China’s Communist Party came to power promising to end China’s traditional class structure. As it turned out, it turned the class structure on its head. Scholars, landlords and merchants, the former privileged classes, were stripped of their privileges, and sometimes of their lives. Villagers and workers were, for a time, elevated, in status and opportunity.
More than 60 years on, farmers and workers are again at the bottom of the heap, and while there’s a growing middle class, China has one of the world’s biggest and fastest growing rates of income disparity., with the privileged and wealthiest class now made up largely of Party officials, their families and friends.
The Gu family shows what has and hasn’t changed in China’s class structure since Mao Zedong came here more than 80 years ago. The family used to have more than its share of imperial scholars. Today, none of the men here have gone beyond ninth grade. Mao tried to abolish capitalism, but the village chief’s younger brother, Gu Anjia, did foreign trade in steel. I ask what he thinks Gu Bo would have thought of his great-nephew making a career of capitalism.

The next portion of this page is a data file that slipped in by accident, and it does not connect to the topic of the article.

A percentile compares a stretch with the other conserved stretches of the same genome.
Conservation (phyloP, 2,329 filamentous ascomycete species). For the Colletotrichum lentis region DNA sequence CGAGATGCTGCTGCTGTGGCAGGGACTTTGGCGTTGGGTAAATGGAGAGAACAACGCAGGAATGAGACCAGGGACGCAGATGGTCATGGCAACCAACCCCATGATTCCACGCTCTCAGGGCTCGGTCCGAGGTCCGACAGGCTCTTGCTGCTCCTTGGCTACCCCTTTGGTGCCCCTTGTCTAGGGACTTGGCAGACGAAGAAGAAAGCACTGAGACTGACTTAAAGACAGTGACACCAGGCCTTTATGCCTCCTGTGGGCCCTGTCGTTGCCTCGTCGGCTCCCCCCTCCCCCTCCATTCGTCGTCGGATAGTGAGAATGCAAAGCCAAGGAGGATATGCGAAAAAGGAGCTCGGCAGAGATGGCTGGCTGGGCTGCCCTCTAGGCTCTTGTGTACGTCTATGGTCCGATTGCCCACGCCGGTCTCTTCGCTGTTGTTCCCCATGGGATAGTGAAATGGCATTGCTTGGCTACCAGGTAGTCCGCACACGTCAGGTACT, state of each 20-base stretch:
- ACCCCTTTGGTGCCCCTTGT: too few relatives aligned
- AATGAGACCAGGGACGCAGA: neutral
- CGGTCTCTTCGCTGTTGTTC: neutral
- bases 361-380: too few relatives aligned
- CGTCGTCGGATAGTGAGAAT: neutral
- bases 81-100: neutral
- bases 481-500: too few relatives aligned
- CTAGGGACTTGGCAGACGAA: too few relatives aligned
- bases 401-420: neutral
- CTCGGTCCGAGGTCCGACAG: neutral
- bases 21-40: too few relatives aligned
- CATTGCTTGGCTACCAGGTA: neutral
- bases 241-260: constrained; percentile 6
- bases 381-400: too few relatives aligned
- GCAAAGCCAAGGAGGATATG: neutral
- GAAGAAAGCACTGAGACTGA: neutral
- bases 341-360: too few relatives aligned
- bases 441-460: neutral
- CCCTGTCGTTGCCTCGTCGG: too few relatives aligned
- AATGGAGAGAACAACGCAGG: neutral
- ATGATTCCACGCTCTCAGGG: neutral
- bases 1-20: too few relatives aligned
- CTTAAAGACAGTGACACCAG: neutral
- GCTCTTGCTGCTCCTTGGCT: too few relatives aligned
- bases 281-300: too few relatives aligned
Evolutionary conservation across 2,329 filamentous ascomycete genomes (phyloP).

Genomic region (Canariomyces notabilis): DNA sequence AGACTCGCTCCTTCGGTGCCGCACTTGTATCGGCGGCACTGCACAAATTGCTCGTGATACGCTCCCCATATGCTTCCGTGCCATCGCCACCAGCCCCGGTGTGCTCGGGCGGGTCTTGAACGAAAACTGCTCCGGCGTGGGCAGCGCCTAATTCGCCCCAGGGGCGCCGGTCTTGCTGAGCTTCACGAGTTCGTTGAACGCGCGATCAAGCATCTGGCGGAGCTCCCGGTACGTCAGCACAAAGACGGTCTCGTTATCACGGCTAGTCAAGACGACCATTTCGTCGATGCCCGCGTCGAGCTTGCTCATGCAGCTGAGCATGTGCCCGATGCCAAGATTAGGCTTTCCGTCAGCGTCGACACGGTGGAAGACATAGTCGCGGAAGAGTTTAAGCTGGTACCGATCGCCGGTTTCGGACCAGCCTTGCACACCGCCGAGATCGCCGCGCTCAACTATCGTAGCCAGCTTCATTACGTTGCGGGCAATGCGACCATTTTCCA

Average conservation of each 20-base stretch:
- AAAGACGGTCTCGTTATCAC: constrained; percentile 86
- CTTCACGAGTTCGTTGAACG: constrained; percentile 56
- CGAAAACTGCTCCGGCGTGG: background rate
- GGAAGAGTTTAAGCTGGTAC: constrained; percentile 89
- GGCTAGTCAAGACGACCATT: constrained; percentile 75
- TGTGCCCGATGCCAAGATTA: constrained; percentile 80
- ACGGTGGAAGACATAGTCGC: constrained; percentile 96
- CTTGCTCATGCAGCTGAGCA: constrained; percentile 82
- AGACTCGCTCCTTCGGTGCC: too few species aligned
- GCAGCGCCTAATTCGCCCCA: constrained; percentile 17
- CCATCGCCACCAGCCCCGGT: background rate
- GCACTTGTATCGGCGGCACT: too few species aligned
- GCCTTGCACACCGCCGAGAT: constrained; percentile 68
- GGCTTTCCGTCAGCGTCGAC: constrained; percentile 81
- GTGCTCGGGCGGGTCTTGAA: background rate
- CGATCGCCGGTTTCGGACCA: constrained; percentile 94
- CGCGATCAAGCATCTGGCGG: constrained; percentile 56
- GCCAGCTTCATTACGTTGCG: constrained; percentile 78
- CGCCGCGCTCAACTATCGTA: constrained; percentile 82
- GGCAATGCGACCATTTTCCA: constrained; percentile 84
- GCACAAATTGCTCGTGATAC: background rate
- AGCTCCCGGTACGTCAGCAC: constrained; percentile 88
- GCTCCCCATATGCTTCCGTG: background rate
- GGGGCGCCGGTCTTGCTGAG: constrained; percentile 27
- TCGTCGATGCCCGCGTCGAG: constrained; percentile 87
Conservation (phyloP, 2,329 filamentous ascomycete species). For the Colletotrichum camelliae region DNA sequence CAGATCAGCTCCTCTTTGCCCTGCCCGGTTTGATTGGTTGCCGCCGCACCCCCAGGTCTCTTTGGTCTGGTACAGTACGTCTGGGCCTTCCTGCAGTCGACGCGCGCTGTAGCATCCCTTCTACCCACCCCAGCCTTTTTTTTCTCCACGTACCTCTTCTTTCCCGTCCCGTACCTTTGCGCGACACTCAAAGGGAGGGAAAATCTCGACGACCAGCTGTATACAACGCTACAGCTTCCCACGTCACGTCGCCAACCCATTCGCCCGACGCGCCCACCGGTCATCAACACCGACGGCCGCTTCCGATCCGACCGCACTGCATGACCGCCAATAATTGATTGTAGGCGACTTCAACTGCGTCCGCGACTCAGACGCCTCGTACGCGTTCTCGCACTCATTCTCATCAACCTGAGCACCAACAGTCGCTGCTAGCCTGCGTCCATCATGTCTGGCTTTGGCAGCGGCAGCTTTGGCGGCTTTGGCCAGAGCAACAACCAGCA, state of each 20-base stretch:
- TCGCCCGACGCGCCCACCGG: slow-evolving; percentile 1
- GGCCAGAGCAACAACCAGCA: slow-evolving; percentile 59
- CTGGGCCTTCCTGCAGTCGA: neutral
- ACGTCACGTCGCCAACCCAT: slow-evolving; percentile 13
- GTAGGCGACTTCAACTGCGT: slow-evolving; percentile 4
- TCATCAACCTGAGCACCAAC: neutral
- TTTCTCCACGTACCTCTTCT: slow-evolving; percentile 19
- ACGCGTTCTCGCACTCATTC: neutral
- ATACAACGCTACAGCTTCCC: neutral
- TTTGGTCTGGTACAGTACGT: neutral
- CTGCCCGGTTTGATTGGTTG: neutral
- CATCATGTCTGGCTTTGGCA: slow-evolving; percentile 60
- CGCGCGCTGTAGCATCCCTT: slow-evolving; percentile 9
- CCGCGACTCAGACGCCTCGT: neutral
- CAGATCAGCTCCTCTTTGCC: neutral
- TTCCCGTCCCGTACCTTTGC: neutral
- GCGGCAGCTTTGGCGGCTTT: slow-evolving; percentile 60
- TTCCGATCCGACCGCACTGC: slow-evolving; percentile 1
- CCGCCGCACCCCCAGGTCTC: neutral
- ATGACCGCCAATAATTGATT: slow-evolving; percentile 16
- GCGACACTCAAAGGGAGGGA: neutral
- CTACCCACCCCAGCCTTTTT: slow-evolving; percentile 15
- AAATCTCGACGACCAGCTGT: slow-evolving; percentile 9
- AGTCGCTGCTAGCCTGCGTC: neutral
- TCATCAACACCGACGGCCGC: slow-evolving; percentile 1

“How would I know what he’d think? Anyway, it was a state-run trading company I worked for – at least at first,” he says, a little defensively.
But in China, being connected to the state, or the Communist Party, doesn’t mean you’re not capitalist. More than 90 percent of China’s richest people are Party members. And state-owned enterprises control most of China’s wealth, because the system is skewed to favor them over private businesses.
The disgraced senior official Bo Xilai, former Communist Party chief of Chongqing, used the system to amass great wealth for his family, take down rivals, seize their wealth and sometimes execute them in the name of fighting crime and corruption. His wife stands accused of murdering a British businessman who reportedly helped the family transfer large sums overseas, and threatened to talk if he wasn’t paid more for his trouble.